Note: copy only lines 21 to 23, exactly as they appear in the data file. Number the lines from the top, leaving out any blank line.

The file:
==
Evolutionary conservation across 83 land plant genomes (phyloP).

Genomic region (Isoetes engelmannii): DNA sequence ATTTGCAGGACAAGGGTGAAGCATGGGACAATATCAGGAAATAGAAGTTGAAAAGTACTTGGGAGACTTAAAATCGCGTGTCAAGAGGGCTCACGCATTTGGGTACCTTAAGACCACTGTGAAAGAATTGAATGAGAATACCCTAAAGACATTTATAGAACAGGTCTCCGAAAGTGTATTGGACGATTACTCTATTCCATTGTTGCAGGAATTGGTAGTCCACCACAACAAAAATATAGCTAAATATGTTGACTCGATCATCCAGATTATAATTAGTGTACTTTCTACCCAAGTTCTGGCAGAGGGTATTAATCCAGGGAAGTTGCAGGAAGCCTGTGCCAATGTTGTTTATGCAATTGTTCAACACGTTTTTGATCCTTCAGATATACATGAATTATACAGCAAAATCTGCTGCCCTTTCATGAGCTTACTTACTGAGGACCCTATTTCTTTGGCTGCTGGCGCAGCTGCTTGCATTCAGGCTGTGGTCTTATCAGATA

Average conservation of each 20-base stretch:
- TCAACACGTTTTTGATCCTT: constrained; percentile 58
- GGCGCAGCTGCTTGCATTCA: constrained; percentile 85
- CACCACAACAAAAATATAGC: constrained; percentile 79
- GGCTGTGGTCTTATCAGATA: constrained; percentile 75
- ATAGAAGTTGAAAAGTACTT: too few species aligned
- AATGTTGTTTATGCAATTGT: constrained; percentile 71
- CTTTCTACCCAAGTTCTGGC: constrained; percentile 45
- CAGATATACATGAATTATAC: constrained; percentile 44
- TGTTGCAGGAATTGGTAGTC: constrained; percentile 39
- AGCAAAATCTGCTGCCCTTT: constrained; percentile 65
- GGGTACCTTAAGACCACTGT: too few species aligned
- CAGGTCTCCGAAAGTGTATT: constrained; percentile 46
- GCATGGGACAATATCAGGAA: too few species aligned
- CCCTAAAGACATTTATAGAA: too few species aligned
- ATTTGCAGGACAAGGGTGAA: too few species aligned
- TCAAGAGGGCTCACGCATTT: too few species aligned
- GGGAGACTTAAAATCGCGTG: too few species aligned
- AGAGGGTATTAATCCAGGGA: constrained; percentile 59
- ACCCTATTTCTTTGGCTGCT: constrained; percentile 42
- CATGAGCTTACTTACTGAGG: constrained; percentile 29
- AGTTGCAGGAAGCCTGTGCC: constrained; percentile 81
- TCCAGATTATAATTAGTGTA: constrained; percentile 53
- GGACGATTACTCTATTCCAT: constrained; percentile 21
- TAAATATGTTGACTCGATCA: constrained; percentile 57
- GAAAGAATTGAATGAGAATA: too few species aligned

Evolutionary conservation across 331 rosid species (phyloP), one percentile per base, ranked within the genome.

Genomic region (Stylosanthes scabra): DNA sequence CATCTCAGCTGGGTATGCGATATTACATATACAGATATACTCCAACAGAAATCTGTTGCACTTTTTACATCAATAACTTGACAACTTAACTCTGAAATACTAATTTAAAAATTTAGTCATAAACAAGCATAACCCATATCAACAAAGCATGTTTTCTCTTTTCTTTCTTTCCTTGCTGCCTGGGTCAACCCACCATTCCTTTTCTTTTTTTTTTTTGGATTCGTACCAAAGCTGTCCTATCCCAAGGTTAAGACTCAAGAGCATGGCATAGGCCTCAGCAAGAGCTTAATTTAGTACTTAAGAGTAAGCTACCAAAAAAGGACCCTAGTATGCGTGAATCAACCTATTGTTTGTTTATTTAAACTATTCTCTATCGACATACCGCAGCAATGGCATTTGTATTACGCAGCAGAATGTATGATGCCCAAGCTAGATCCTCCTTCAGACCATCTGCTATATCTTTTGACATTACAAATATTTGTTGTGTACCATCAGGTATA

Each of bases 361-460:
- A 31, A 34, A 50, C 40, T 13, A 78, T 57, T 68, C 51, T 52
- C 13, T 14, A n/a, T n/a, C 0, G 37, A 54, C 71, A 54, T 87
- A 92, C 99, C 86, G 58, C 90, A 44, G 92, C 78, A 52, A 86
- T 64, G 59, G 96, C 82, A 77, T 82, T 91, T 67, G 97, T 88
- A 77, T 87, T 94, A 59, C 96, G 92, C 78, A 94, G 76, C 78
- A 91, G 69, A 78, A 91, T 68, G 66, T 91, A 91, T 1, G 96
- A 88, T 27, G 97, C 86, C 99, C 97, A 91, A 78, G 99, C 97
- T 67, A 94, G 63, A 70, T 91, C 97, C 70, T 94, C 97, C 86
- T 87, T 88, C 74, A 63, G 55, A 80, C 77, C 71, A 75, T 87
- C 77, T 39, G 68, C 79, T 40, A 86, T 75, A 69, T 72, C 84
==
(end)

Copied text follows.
- AGAGGGTATTAATCCAGGGA: constrained; percentile 59
- ACCCTATTTCTTTGGCTGCT: constrained; percentile 42
- CATGAGCTTACTTACTGAGG: constrained; percentile 29